Marco Fidel Rodriguez is a farmer in Filo de Chillurco, in the Huila region of Colombia.
We first shared his coffee back in 2015, and are excited to have the opportunity to share it with subscribers once again.
Back in 2015, he’d only recently moved to selling his coffee to the specialty market, and started seeing the reward of higher prices, reflecting the higher quality.
He reinvested this money into further improving his farm, building himself a new secadero (parabolic drier) to handle large volumes. Previously he would run out of room and have to abandon a lot and sell it to the local cooperative wet, at a lower price.
An example of a parabolic drying bed
Parabolic drying beds are common in Colombia for high quality producers. Despite the fancy name, they’re essentially a curved cover over the drying beds, similar to a greenhouse.
He plans to renovate his wet mill, build bigger tanks and buy a refractometer to measure the sugar levels during fermentation to improve the quality of his lots and reduce the risk of having coffees rejected for over fermentation.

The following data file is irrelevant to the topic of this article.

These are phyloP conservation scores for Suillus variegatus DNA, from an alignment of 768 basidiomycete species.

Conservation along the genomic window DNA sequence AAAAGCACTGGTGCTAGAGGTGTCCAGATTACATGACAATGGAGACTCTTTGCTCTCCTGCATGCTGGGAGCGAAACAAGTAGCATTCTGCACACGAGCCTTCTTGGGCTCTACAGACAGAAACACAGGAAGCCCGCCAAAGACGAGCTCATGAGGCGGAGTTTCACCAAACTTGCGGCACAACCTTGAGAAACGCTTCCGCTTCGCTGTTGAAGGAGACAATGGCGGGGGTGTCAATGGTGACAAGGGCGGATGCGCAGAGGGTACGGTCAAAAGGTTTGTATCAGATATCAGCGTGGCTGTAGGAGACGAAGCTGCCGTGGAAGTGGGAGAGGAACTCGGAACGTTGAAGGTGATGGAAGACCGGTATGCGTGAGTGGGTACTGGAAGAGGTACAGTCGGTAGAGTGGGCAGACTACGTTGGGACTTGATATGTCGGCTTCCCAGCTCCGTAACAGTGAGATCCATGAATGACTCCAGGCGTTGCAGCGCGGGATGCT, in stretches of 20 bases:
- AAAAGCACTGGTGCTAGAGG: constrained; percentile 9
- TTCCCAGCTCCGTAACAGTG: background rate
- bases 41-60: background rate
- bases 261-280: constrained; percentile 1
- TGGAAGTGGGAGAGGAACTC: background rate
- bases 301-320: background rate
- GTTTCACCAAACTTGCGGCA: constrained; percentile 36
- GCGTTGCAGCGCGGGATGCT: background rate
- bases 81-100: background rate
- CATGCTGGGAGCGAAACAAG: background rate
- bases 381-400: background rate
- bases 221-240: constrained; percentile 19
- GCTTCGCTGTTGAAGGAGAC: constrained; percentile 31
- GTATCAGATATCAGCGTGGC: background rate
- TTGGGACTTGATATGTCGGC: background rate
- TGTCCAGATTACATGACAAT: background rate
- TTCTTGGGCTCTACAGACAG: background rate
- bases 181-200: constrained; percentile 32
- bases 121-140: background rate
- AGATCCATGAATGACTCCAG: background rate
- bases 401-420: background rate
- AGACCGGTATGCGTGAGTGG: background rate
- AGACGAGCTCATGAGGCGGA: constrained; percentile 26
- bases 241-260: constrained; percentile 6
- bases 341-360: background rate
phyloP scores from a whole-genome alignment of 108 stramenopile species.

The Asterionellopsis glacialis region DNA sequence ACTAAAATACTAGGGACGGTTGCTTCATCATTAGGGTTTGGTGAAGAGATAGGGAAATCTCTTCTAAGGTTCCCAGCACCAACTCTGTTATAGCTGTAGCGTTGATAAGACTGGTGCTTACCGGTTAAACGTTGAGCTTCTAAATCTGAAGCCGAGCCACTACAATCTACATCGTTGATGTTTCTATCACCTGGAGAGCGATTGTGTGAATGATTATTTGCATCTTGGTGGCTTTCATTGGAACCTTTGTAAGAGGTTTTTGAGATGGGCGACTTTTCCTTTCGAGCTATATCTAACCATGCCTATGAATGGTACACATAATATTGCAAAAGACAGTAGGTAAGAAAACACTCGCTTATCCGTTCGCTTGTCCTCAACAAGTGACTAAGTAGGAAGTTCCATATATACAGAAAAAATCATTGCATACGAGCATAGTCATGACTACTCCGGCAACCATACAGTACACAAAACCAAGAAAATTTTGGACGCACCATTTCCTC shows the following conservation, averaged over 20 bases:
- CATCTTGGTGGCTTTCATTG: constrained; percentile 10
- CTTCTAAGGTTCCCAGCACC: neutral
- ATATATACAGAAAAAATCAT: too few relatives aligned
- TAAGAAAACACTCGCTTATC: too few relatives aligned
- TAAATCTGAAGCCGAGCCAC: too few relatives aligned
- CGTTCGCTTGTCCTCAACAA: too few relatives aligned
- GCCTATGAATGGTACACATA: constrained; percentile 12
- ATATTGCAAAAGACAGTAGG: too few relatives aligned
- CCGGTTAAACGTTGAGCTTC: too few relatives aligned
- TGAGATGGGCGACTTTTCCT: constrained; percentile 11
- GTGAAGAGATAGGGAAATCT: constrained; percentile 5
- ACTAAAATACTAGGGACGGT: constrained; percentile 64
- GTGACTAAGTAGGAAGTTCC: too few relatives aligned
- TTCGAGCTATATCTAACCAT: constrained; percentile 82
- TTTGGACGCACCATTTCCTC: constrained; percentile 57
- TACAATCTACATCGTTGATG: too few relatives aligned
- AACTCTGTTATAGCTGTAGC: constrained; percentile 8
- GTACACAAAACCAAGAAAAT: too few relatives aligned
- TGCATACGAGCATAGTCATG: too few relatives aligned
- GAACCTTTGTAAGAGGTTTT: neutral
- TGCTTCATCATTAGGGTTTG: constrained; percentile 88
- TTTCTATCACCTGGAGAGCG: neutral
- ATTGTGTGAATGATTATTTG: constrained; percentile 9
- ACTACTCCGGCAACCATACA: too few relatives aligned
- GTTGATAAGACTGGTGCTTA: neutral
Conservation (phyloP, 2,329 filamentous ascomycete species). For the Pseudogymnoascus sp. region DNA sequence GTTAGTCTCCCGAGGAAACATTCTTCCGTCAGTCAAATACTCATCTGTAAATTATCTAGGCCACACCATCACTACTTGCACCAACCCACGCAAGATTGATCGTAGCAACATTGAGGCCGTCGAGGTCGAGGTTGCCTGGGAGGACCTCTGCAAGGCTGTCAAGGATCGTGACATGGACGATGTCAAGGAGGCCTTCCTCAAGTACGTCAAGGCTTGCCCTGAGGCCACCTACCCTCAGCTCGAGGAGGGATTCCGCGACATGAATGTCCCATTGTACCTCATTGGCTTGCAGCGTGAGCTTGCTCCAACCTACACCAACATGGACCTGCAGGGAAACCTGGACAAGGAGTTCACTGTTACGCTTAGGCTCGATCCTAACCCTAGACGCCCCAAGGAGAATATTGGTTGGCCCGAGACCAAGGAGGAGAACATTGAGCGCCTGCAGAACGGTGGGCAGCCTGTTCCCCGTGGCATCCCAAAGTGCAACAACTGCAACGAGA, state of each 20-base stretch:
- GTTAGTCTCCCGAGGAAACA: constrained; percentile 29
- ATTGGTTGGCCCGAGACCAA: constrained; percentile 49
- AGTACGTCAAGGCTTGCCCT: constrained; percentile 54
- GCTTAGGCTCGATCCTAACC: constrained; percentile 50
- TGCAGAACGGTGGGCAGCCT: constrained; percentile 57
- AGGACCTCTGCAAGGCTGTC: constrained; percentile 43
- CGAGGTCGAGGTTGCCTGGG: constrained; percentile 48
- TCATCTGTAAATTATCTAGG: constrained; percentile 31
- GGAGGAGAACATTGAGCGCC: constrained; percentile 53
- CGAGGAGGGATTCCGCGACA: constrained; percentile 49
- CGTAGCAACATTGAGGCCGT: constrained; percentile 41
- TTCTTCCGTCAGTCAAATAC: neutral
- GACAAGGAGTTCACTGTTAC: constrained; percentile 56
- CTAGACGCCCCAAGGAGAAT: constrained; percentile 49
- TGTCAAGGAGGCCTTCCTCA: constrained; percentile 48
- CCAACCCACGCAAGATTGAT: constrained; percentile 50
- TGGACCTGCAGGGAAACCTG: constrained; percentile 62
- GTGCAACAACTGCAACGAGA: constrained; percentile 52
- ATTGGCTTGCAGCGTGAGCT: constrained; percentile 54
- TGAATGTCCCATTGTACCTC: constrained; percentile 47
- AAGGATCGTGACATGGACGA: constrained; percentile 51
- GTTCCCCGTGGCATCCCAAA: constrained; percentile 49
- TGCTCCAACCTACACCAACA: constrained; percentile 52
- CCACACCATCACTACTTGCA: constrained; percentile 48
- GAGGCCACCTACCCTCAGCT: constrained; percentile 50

It’s great seeing farmers not just rewarded for producing high quality coffee, but also seeing them keep working to further improve.
What’s with the AAA?
The coffee industry often uses extra letters after the name of a coffee to indicate extra details about the beans. The letters and what they signify often vary depending on the country.
Virmax, our importing partner in Colombia, grades each coffee when it’s delivered by farmers in each town. To be considered for export through Virmax, the coffee needs to score at least 83.
A coffee which scores 83 or 84 is given an A grade, those scoring 85-86 are AA, and anything 87 and above is given a AAA grade score, the highest possible quality.
The price paid to the farmer increases to reflect the grade.
How Stuff Works has a a short video about the grading and export process at Caravela which was filmed at Popayán, a town just west of Pitalito.
There’s also a great interview with Caravela about their processes in Colombia and how they work with farmers to improve quality at the Square Mile Roasters blog.
All the images and information about this coffee and its producers have been kindly shared by the importer, Caravela, and edited by us, Sample Coffee (unless linked to or credited otherwise).
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